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Hannah Jackson has been working as a Speech and Language Therapist for 6 months. She tells us about her training and working life - and why she loves this rewarding job.
5th March 2015
What do I actually do?
The role of a Speech and Language Therapist is very varied. Although the title suggests a very specific job, there is a lot of flexibility in the area of work. There is the option to work with early years, all the way up to the elderly. The majority of the jobs are in children’s services, such as clinics and school services, as well as adult services, working in areas such as stroke rehabilitation.
I chose to work with children after being very lucky to have had some wonderful placements in paediatrics as a student. I provide assessments, guidance to staff members, therapy sessions / programmes and reports detailing the strengths and needs of the child (including future recommendations). I also review speech and language targets every term and set new ones, as well as make referrals to other relevant services (Social Services, occupational therapy etc).
My current caseload consists of children with conditions such as Down Syndrome, autism, stammering, speech delay, selective mutism, language impairment, chromosomal disorders, global delay and learning difficulties (from mild to moderate).
Who do I work with?
As a paediatric mainstream Speech and Language Therapist, I work with a range of professionals such as: teachers, teaching assistants, learning support assistants, special education needs coordinators (SENCos), occupational therapists, educational psychologists, clinical psychologists, interpreters and social workers.
The Assessment Process
The children I work with present at various levels. One child may have delayed speech but good comprehension of language, others I work with may sound like a typical child, but have significant language comprehension difficulties.
So how does one decide on diagnosis? This is a complex process! I work for the NHS and there are clear guidelines as to what steps should be taken to gather acceptable information for a diagnosis. This information gathering process often includes: a teacher questionnaire, a case history from parents (covering medical information / background and any concerns with understanding and expressive language, as well as any social difficulties), an observation, a direct assessment session with the child and discussions with relevant others e.g. teachers.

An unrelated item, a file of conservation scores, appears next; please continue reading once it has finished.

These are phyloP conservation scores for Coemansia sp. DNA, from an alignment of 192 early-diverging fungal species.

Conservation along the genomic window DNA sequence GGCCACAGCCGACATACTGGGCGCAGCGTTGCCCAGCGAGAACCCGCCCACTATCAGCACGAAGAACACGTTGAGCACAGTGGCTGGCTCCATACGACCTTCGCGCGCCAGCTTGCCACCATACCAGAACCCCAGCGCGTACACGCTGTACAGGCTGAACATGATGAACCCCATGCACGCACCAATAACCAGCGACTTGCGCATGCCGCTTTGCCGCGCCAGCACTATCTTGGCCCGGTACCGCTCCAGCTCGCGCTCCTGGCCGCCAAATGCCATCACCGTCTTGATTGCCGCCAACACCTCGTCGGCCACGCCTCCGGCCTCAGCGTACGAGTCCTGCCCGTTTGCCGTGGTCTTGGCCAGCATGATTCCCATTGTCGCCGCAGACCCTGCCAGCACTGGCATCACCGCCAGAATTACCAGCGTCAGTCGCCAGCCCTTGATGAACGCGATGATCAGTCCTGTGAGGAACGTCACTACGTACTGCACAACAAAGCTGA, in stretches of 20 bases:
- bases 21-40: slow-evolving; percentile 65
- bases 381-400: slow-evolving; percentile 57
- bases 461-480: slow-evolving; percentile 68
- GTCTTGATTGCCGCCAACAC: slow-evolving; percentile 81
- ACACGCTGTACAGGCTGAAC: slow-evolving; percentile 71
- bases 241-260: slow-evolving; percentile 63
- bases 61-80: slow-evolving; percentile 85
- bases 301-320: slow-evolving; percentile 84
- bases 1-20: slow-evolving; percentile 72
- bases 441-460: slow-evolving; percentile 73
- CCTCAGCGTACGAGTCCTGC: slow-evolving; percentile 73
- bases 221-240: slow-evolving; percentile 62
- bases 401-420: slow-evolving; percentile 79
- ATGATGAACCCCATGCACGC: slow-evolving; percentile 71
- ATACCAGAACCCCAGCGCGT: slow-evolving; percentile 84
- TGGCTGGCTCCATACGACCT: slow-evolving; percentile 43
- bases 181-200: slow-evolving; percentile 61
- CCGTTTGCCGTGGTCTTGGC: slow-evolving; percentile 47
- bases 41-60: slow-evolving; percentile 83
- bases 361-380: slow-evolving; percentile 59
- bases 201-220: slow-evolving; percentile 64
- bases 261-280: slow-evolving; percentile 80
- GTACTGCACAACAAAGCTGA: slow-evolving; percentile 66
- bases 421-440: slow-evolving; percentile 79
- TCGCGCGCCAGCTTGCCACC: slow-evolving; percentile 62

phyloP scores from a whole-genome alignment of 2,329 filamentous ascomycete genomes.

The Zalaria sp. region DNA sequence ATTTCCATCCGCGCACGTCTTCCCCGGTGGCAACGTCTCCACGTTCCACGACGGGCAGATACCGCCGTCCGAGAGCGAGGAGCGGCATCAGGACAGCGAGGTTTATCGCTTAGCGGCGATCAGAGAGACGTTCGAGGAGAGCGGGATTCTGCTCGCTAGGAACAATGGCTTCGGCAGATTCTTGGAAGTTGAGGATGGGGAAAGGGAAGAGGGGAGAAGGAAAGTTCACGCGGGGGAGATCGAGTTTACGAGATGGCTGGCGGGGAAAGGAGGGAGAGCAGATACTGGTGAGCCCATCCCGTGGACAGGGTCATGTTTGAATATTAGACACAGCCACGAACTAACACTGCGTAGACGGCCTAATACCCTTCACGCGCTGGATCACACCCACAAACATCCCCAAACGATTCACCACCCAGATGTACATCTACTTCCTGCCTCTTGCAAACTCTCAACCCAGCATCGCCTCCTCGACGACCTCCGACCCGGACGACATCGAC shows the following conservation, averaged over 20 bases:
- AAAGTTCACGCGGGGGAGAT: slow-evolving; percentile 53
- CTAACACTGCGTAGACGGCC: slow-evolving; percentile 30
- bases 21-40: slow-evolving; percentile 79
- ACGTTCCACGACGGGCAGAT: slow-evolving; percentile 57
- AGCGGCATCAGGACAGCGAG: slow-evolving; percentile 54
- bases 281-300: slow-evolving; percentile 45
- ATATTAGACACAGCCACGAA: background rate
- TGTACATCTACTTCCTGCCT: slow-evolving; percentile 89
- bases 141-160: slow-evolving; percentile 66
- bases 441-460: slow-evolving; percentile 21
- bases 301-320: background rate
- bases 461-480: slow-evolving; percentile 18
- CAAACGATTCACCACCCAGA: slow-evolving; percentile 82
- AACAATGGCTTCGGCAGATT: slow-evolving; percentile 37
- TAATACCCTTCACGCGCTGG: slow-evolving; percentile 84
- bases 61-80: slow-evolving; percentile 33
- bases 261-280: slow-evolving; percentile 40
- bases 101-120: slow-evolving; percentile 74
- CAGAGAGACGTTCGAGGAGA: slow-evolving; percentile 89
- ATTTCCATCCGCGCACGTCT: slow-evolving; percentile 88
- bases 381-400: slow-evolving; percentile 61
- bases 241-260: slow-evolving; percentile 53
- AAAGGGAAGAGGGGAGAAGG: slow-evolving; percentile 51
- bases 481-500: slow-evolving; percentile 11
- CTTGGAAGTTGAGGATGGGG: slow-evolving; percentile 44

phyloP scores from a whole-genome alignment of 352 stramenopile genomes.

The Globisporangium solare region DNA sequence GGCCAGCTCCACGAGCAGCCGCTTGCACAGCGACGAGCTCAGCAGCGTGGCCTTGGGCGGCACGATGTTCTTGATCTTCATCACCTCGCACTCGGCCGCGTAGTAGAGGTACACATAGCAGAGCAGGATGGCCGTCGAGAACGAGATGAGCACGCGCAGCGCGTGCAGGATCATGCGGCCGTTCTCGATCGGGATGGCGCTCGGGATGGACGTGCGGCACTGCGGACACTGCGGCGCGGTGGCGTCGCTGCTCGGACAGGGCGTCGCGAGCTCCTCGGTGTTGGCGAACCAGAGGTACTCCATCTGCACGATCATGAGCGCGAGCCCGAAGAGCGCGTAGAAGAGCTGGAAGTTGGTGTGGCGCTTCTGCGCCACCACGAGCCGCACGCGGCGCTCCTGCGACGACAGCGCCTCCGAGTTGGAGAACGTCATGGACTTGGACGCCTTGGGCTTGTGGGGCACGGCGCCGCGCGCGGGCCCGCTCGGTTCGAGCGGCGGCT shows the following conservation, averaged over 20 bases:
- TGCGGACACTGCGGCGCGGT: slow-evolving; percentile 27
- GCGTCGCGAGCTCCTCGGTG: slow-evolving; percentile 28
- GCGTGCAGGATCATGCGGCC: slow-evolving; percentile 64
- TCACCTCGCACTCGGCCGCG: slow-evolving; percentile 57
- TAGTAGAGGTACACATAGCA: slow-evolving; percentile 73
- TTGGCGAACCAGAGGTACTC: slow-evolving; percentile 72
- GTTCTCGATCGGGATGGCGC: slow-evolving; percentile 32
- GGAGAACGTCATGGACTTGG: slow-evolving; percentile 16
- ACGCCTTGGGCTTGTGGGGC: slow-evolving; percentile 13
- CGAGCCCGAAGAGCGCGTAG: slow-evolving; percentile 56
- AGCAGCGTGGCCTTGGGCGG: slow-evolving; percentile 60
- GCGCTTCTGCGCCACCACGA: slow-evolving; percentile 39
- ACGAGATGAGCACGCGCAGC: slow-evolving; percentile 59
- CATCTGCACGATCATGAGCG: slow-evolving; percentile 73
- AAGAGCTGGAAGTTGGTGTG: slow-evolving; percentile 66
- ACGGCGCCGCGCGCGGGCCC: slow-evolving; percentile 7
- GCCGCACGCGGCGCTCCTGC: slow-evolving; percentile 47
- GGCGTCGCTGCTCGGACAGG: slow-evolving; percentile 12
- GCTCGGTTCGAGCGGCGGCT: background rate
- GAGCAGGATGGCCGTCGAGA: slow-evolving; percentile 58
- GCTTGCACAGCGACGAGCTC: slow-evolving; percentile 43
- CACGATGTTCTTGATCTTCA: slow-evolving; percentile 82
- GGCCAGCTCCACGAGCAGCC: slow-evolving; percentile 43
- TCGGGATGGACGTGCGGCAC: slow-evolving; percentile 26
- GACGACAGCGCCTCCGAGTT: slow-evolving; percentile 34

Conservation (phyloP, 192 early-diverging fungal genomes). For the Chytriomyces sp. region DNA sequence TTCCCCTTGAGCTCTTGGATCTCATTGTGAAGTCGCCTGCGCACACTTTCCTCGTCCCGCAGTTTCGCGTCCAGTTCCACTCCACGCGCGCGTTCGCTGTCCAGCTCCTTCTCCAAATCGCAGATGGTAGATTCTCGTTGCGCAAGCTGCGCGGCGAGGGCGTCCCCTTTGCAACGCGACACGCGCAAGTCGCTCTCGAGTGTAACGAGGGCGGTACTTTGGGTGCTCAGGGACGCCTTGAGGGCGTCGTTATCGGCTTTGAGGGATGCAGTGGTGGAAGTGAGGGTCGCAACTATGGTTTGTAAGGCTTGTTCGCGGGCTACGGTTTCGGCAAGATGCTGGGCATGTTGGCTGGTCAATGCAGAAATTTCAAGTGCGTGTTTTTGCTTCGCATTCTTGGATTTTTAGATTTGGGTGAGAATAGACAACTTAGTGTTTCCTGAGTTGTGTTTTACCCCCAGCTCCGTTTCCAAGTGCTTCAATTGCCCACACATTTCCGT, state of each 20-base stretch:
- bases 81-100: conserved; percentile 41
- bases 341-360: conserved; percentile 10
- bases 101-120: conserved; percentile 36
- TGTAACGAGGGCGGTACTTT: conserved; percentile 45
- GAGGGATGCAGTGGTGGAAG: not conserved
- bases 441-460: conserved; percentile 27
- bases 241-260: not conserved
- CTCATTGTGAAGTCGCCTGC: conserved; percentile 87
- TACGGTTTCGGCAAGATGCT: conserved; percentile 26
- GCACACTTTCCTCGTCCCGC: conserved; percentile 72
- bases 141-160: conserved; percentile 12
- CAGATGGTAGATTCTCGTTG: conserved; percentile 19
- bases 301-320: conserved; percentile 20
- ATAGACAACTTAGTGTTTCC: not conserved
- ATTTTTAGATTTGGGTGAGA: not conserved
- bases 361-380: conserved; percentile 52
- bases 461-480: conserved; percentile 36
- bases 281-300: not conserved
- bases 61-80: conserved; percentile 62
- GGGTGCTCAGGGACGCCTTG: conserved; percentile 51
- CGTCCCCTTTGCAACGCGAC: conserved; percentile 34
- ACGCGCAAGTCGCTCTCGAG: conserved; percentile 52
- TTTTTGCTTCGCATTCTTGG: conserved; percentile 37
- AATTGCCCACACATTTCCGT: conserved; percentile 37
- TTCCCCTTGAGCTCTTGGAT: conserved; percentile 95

How do you become a Speech and Language Therapist?
A degree qualification is needed to register with the Health Care Professions Council (HCPC). Until registration has come through from the HCPC, you are unable to practise as a Speech and Language Therapist (there may be options to volunteer and work as an assistant whilst waiting for registration). The Royal College of Speech and Language Therapists (RCSLT) provides useful support and information. As a student, you can join and update your membership to the RCSLT when you are a practising Speech and Language Therapist.
There are a number of accredited Speech and Language Therapy courses listed on the UCAS website. I studied at City University and would recommend this as a fantastic place of study. The support I received whilst studying was incredible and staff go out of their way to help you achieve your best. This is a demanding course and you will need to be truly dedicated.
I did the undergraduate 4 year degree; there are also postgraduate courses which run over 2 years. It is a highly competitive course and previous work experience / shadowing / volunteering are all considered a must to be a successful applicant. I would advise attending open days and contacting staff at Universities for further information on how to make a successful application.
What does the course cover?
The course is intense and covers a range of subjects. Areas studied include: phonetics, audiology, linguistics, psychology, anatomy and physiology, neurology and in depth analysis of various assessments, evidence based practice relating to therapy alongside detailed investigation of various conditions. This will vary slightly at different Universities.
There is also a heavy focus on clinical placements, where you will work alongside a qualified Speech and Language Therapist to gain experience. Supervision is given by both your Speech and Language Therapist and by the University. This again can vary on different placements. You usually have an opportunity to work on paediatric and adult placements to give a mix of experience before qualifying.
Why I love my job
It sounds clichéd, but it has to be said: this is one of the most rewarding jobs going. Don't get me wrong, there are times when it can be very frustrating - progress is often slow - but, when progress is made, I promise it is the best feeling!
I am 6 months into my first job and I’d be lying if I didn't say it’s been challenging, but I would also say that it's been 100% worth it!
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